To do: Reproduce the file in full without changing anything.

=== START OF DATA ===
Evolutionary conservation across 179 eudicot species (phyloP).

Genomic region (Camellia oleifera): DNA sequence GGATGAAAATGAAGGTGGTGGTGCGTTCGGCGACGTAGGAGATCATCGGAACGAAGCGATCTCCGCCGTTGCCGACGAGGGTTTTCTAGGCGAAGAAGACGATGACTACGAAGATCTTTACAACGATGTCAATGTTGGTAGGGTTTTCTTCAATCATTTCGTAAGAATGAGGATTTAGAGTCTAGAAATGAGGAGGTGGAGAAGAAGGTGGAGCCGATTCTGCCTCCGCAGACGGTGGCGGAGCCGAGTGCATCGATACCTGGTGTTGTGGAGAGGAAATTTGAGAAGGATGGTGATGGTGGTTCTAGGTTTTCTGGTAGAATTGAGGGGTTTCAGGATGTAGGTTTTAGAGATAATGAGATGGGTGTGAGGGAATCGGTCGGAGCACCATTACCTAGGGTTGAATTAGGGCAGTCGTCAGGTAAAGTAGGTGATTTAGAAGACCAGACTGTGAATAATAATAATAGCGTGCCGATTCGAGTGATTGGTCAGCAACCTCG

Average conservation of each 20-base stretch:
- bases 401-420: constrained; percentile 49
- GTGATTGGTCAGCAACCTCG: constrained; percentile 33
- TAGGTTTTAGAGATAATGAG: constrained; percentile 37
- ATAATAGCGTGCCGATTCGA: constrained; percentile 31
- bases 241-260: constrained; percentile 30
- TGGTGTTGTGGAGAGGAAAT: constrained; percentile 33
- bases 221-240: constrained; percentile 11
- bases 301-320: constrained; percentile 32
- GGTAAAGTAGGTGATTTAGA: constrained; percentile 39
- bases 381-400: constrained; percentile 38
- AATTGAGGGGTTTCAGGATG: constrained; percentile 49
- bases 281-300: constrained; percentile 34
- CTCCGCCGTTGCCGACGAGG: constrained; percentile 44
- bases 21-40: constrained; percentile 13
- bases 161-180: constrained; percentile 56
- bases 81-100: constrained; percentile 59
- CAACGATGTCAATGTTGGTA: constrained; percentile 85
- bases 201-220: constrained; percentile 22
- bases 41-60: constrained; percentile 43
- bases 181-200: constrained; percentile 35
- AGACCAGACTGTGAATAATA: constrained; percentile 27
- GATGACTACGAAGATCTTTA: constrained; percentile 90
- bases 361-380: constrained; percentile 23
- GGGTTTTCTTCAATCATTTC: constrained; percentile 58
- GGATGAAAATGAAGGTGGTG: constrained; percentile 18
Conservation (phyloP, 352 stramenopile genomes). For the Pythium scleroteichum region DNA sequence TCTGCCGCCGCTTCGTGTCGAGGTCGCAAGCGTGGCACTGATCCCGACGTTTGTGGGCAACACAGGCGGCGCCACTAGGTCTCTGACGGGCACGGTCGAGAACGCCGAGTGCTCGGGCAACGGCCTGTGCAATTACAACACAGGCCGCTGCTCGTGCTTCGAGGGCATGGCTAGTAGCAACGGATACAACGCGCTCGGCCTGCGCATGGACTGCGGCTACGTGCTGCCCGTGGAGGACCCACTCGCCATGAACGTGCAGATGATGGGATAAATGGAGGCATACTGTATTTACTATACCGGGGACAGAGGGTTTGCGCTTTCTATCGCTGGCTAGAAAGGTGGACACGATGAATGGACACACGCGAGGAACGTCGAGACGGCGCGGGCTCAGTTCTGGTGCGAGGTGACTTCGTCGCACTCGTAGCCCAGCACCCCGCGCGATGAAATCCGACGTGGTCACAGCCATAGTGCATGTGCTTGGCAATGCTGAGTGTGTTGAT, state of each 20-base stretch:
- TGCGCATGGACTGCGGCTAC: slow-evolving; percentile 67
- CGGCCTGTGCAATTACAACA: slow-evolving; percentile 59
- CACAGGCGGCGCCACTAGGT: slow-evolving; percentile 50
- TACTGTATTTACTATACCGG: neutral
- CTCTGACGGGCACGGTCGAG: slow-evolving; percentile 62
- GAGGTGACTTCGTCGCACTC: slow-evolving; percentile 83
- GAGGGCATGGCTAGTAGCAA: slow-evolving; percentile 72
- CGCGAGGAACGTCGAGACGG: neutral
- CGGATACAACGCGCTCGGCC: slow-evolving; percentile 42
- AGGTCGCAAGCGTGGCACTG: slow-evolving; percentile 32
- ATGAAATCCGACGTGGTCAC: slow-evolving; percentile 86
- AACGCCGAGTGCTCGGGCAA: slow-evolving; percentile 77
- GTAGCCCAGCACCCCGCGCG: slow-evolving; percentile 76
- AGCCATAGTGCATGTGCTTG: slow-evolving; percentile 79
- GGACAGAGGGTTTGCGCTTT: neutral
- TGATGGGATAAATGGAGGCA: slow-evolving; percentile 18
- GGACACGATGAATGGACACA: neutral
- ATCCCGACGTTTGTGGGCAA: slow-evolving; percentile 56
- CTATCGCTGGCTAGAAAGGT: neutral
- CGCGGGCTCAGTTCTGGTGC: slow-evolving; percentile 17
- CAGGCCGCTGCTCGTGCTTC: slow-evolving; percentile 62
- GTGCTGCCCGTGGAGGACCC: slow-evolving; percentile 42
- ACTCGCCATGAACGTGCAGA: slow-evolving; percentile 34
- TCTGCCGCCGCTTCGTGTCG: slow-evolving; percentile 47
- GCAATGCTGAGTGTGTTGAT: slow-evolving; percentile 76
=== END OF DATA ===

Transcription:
Evolutionary conservation across 179 eudicot species (phyloP).

Genomic region (Camellia oleifera): DNA sequence GGATGAAAATGAAGGTGGTGGTGCGTTCGGCGACGTAGGAGATCATCGGAACGAAGCGATCTCCGCCGTTGCCGACGAGGGTTTTCTAGGCGAAGAAGACGATGACTACGAAGATCTTTACAACGATGTCAATGTTGGTAGGGTTTTCTTCAATCATTTCGTAAGAATGAGGATTTAGAGTCTAGAAATGAGGAGGTGGAGAAGAAGGTGGAGCCGATTCTGCCTCCGCAGACGGTGGCGGAGCCGAGTGCATCGATACCTGGTGTTGTGGAGAGGAAATTTGAGAAGGATGGTGATGGTGGTTCTAGGTTTTCTGGTAGAATTGAGGGGTTTCAGGATGTAGGTTTTAGAGATAATGAGATGGGTGTGAGGGAATCGGTCGGAGCACCATTACCTAGGGTTGAATTAGGGCAGTCGTCAGGTAAAGTAGGTGATTTAGAAGACCAGACTGTGAATAATAATAATAGCGTGCCGATTCGAGTGATTGGTCAGCAACCTCG

Average conservation of each 20-base stretch:
- bases 401-420: constrained; percentile 49
- GTGATTGGTCAGCAACCTCG: constrained; percentile 33
- TAGGTTTTAGAGATAATGAG: constrained; percentile 37
- ATAATAGCGTGCCGATTCGA: constrained; percentile 31
- bases 241-260: constrained; percentile 30
- TGGTGTTGTGGAGAGGAAAT: constrained; percentile 33
- bases 221-240: constrained; percentile 11
- bases 301-320: constrained; percentile 32
- GGTAAAGTAGGTGATTTAGA: constrained; percentile 39
- bases 381-400: constrained; percentile 38
- AATTGAGGGGTTTCAGGATG: constrained; percentile 49
- bases 281-300: constrained; percentile 34
- CTCCGCCGTTGCCGACGAGG: constrained; percentile 44
- bases 21-40: constrained; percentile 13
- bases 161-180: constrained; percentile 56
- bases 81-100: constrained; percentile 59
- CAACGATGTCAATGTTGGTA: constrained; percentile 85
- bases 201-220: constrained; percentile 22
- bases 41-60: constrained; percentile 43
- bases 181-200: constrained; percentile 35
- AGACCAGACTGTGAATAATA: constrained; percentile 27
- GATGACTACGAAGATCTTTA: constrained; percentile 90
- bases 361-380: constrained; percentile 23
- GGGTTTTCTTCAATCATTTC: constrained; percentile 58
- GGATGAAAATGAAGGTGGTG: constrained; percentile 18
Conservation (phyloP, 352 stramenopile genomes). For the Pythium scleroteichum region DNA sequence TCTGCCGCCGCTTCGTGTCGAGGTCGCAAGCGTGGCACTGATCCCGACGTTTGTGGGCAACACAGGCGGCGCCACTAGGTCTCTGACGGGCACGGTCGAGAACGCCGAGTGCTCGGGCAACGGCCTGTGCAATTACAACACAGGCCGCTGCTCGTGCTTCGAGGGCATGGCTAGTAGCAACGGATACAACGCGCTCGGCCTGCGCATGGACTGCGGCTACGTGCTGCCCGTGGAGGACCCACTCGCCATGAACGTGCAGATGATGGGATAAATGGAGGCATACTGTATTTACTATACCGGGGACAGAGGGTTTGCGCTTTCTATCGCTGGCTAGAAAGGTGGACACGATGAATGGACACACGCGAGGAACGTCGAGACGGCGCGGGCTCAGTTCTGGTGCGAGGTGACTTCGTCGCACTCGTAGCCCAGCACCCCGCGCGATGAAATCCGACGTGGTCACAGCCATAGTGCATGTGCTTGGCAATGCTGAGTGTGTTGAT, state of each 20-base stretch:
- TGCGCATGGACTGCGGCTAC: slow-evolving; percentile 67
- CGGCCTGTGCAATTACAACA: slow-evolving; percentile 59
- CACAGGCGGCGCCACTAGGT: slow-evolving; percentile 50
- TACTGTATTTACTATACCGG: neutral
- CTCTGACGGGCACGGTCGAG: slow-evolving; percentile 62
- GAGGTGACTTCGTCGCACTC: slow-evolving; percentile 83
- GAGGGCATGGCTAGTAGCAA: slow-evolving; percentile 72
- CGCGAGGAACGTCGAGACGG: neutral
- CGGATACAACGCGCTCGGCC: slow-evolving; percentile 42
- AGGTCGCAAGCGTGGCACTG: slow-evolving; percentile 32
- ATGAAATCCGACGTGGTCAC: slow-evolving; percentile 86
- AACGCCGAGTGCTCGGGCAA: slow-evolving; percentile 77
- GTAGCCCAGCACCCCGCGCG: slow-evolving; percentile 76
- AGCCATAGTGCATGTGCTTG: slow-evolving; percentile 79
- GGACAGAGGGTTTGCGCTTT: neutral
- TGATGGGATAAATGGAGGCA: slow-evolving; percentile 18
- GGACACGATGAATGGACACA: neutral
- ATCCCGACGTTTGTGGGCAA: slow-evolving; percentile 56
- CTATCGCTGGCTAGAAAGGT: neutral
- CGCGGGCTCAGTTCTGGTGC: slow-evolving; percentile 17
- CAGGCCGCTGCTCGTGCTTC: slow-evolving; percentile 62
- GTGCTGCCCGTGGAGGACCC: slow-evolving; percentile 42
- ACTCGCCATGAACGTGCAGA: slow-evolving; percentile 34
- TCTGCCGCCGCTTCGTGTCG: slow-evolving; percentile 47
- GCAATGCTGAGTGTGTTGAT: slow-evolving; percentile 76